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USS Boxer's Breakdown May Take Two Months to Fix Without Drydock

Boxer
File image courtesy USN

Published Apr 30, 2024 10:02 PM by The Maritime Executive

 

The U.S. Navy has decided to repair a damaged rudder aboard the amphib USS Boxer using divers in the water, a process that will take up to two months, officials told USNI News on Tuesday. Boxer was forced to return to port in San Diego earlier this month, but there are no open drydocks available to help her get back under way. 

Getting Boxer into a drydock locally would mean refloating and removing another ship first. Instead of disrupting a second vessel's overhaul, or towing Boxer to another port, Navy officials made the decision to go with an in-water repair, according to USNI. In-water repair techniques are established as a specialized option for rudder repairs on merchant ships, though are less common than drydocking. 

The breakdown adds months to Boxer's long delay in returning to service; the vessel has been in various stages of overhaul since 2022, and repeated setbacks have prevented it from deploying on time. The cause of the rudder failure is still under investigation, and may not be related to other problems in Boxer's engineering department. 

The list of issues is long enough that it has drawn the attention of the Navy's top leadership. In November 2022, two of the forced draft blowers on USS Boxer's steam plant failed repeatedly, a breakdown that the command attributed to improper contractor repairs. In May 2023, Boxer experienced an unspecified incident during a boiler light-off, chalked up to complacency and noncompliance. In mid-July 2023, Boxer's engineering team spun the main gearbox for two hours without lubrication, and only notified the commanding officer of this potentially damaging decision the next day.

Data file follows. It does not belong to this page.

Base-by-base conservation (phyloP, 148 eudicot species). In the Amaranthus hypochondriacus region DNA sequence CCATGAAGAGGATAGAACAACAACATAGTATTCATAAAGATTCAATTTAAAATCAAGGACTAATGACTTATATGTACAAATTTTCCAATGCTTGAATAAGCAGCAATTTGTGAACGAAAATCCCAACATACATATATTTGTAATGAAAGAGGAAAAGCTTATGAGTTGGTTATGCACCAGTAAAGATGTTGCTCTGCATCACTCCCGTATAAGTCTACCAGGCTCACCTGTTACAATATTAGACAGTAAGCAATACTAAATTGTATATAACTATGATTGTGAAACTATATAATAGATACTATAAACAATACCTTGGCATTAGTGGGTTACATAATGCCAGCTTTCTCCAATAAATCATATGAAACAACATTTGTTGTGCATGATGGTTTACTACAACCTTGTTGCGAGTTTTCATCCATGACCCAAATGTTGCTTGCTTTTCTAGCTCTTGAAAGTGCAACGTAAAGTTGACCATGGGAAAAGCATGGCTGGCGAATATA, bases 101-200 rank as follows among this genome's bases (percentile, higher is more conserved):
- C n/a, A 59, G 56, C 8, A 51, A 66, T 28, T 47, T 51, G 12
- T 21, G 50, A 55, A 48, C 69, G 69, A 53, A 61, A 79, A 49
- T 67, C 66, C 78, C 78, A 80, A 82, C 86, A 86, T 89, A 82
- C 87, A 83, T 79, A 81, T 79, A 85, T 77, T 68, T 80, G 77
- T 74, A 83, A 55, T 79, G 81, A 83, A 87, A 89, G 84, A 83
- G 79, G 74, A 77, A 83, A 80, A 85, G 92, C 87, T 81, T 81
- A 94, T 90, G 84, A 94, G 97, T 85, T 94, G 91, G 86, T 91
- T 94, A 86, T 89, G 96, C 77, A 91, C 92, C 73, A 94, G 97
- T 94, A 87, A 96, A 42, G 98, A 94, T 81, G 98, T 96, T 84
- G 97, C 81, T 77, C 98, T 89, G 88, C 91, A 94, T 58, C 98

Navy officials attributed the problems to "general complacency" among the crew, but a shortage of experienced personnel who know how to work on steam technology is a contributing factor. Boxer and her six sister ships are among the last non-nuclear, steam-powered vessels in U.S. service. Most of the others are sealift ships that are kept in long-term layup, and these civilian-crewed vessels face similar skill shortages.